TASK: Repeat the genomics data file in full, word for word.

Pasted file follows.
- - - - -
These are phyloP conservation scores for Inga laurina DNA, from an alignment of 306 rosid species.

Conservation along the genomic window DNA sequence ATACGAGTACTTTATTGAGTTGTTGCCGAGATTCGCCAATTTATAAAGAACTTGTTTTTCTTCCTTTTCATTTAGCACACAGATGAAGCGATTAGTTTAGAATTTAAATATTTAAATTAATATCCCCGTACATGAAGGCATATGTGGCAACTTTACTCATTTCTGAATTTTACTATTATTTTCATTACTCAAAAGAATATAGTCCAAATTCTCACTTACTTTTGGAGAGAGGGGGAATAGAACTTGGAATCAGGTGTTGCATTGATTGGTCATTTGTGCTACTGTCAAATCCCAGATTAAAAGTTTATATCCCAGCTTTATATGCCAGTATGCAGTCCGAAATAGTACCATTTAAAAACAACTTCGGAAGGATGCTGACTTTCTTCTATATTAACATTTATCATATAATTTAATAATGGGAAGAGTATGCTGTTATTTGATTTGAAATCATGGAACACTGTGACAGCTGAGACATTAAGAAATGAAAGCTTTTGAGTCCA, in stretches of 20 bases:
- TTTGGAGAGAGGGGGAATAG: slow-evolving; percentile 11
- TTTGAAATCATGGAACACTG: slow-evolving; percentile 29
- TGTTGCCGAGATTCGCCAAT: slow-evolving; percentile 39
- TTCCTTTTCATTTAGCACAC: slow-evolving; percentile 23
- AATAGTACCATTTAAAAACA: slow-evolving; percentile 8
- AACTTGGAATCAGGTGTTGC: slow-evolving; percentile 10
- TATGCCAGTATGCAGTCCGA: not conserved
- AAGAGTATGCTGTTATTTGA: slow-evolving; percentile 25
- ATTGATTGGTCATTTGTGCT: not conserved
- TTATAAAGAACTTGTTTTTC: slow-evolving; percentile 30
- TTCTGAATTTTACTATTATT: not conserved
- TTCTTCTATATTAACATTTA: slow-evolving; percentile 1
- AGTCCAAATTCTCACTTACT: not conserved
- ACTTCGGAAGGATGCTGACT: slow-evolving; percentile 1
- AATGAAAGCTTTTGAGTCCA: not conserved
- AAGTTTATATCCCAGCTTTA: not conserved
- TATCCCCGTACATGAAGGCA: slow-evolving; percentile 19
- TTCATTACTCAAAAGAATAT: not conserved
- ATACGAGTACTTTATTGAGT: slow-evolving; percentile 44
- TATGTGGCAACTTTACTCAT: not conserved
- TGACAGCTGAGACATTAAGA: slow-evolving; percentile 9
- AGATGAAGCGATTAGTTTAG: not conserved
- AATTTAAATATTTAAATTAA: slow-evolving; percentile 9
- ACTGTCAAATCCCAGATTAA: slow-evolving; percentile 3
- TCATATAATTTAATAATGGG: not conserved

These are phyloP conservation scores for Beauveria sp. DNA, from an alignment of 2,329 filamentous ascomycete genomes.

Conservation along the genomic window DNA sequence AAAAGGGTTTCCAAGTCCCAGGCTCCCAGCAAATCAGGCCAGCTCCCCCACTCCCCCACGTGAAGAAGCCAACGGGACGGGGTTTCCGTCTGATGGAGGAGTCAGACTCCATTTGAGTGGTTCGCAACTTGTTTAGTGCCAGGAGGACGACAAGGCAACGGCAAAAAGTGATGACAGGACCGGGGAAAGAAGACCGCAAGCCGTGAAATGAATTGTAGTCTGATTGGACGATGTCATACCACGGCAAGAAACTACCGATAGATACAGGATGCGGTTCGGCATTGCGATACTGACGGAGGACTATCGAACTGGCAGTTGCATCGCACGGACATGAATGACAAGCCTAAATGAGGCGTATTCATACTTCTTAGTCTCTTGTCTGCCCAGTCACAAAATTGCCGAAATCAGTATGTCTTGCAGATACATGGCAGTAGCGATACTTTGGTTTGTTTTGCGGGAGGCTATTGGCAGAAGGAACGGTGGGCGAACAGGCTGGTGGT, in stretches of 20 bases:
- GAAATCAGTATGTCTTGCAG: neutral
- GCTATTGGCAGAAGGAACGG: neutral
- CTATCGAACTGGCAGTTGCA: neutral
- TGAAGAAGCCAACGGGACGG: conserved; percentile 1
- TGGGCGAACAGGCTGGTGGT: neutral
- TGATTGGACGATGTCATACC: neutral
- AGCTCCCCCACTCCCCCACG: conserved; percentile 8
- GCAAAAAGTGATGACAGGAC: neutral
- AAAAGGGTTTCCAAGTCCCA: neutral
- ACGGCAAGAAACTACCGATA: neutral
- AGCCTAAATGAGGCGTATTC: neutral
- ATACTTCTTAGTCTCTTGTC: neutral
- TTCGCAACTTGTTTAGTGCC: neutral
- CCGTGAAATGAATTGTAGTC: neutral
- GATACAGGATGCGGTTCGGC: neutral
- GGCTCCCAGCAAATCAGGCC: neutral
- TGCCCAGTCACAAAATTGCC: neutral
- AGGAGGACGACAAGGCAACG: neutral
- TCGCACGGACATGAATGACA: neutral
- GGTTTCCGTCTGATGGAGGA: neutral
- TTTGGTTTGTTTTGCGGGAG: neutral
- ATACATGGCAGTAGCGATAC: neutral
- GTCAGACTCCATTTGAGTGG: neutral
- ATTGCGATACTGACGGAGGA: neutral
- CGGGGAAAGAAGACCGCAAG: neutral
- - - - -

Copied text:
These are phyloP conservation scores for Inga laurina DNA, from an alignment of 306 rosid species.

Conservation along the genomic window DNA sequence ATACGAGTACTTTATTGAGTTGTTGCCGAGATTCGCCAATTTATAAAGAACTTGTTTTTCTTCCTTTTCATTTAGCACACAGATGAAGCGATTAGTTTAGAATTTAAATATTTAAATTAATATCCCCGTACATGAAGGCATATGTGGCAACTTTACTCATTTCTGAATTTTACTATTATTTTCATTACTCAAAAGAATATAGTCCAAATTCTCACTTACTTTTGGAGAGAGGGGGAATAGAACTTGGAATCAGGTGTTGCATTGATTGGTCATTTGTGCTACTGTCAAATCCCAGATTAAAAGTTTATATCCCAGCTTTATATGCCAGTATGCAGTCCGAAATAGTACCATTTAAAAACAACTTCGGAAGGATGCTGACTTTCTTCTATATTAACATTTATCATATAATTTAATAATGGGAAGAGTATGCTGTTATTTGATTTGAAATCATGGAACACTGTGACAGCTGAGACATTAAGAAATGAAAGCTTTTGAGTCCA, in stretches of 20 bases:
- TTTGGAGAGAGGGGGAATAG: slow-evolving; percentile 11
- TTTGAAATCATGGAACACTG: slow-evolving; percentile 29
- TGTTGCCGAGATTCGCCAAT: slow-evolving; percentile 39
- TTCCTTTTCATTTAGCACAC: slow-evolving; percentile 23
- AATAGTACCATTTAAAAACA: slow-evolving; percentile 8
- AACTTGGAATCAGGTGTTGC: slow-evolving; percentile 10
- TATGCCAGTATGCAGTCCGA: not conserved
- AAGAGTATGCTGTTATTTGA: slow-evolving; percentile 25
- ATTGATTGGTCATTTGTGCT: not conserved
- TTATAAAGAACTTGTTTTTC: slow-evolving; percentile 30
- TTCTGAATTTTACTATTATT: not conserved
- TTCTTCTATATTAACATTTA: slow-evolving; percentile 1
- AGTCCAAATTCTCACTTACT: not conserved
- ACTTCGGAAGGATGCTGACT: slow-evolving; percentile 1
- AATGAAAGCTTTTGAGTCCA: not conserved
- AAGTTTATATCCCAGCTTTA: not conserved
- TATCCCCGTACATGAAGGCA: slow-evolving; percentile 19
- TTCATTACTCAAAAGAATAT: not conserved
- ATACGAGTACTTTATTGAGT: slow-evolving; percentile 44
- TATGTGGCAACTTTACTCAT: not conserved
- TGACAGCTGAGACATTAAGA: slow-evolving; percentile 9
- AGATGAAGCGATTAGTTTAG: not conserved
- AATTTAAATATTTAAATTAA: slow-evolving; percentile 9
- ACTGTCAAATCCCAGATTAA: slow-evolving; percentile 3
- TCATATAATTTAATAATGGG: not conserved

These are phyloP conservation scores for Beauveria sp. DNA, from an alignment of 2,329 filamentous ascomycete genomes.

Conservation along the genomic window DNA sequence AAAAGGGTTTCCAAGTCCCAGGCTCCCAGCAAATCAGGCCAGCTCCCCCACTCCCCCACGTGAAGAAGCCAACGGGACGGGGTTTCCGTCTGATGGAGGAGTCAGACTCCATTTGAGTGGTTCGCAACTTGTTTAGTGCCAGGAGGACGACAAGGCAACGGCAAAAAGTGATGACAGGACCGGGGAAAGAAGACCGCAAGCCGTGAAATGAATTGTAGTCTGATTGGACGATGTCATACCACGGCAAGAAACTACCGATAGATACAGGATGCGGTTCGGCATTGCGATACTGACGGAGGACTATCGAACTGGCAGTTGCATCGCACGGACATGAATGACAAGCCTAAATGAGGCGTATTCATACTTCTTAGTCTCTTGTCTGCCCAGTCACAAAATTGCCGAAATCAGTATGTCTTGCAGATACATGGCAGTAGCGATACTTTGGTTTGTTTTGCGGGAGGCTATTGGCAGAAGGAACGGTGGGCGAACAGGCTGGTGGT, in stretches of 20 bases:
- GAAATCAGTATGTCTTGCAG: neutral
- GCTATTGGCAGAAGGAACGG: neutral
- CTATCGAACTGGCAGTTGCA: neutral
- TGAAGAAGCCAACGGGACGG: conserved; percentile 1
- TGGGCGAACAGGCTGGTGGT: neutral
- TGATTGGACGATGTCATACC: neutral
- AGCTCCCCCACTCCCCCACG: conserved; percentile 8
- GCAAAAAGTGATGACAGGAC: neutral
- AAAAGGGTTTCCAAGTCCCA: neutral
- ACGGCAAGAAACTACCGATA: neutral
- AGCCTAAATGAGGCGTATTC: neutral
- ATACTTCTTAGTCTCTTGTC: neutral
- TTCGCAACTTGTTTAGTGCC: neutral
- CCGTGAAATGAATTGTAGTC: neutral
- GATACAGGATGCGGTTCGGC: neutral
- GGCTCCCAGCAAATCAGGCC: neutral
- TGCCCAGTCACAAAATTGCC: neutral
- AGGAGGACGACAAGGCAACG: neutral
- TCGCACGGACATGAATGACA: neutral
- GGTTTCCGTCTGATGGAGGA: neutral
- TTTGGTTTGTTTTGCGGGAG: neutral
- ATACATGGCAGTAGCGATAC: neutral
- GTCAGACTCCATTTGAGTGG: neutral
- ATTGCGATACTGACGGAGGA: neutral
- CGGGGAAAGAAGACCGCAAG: neutral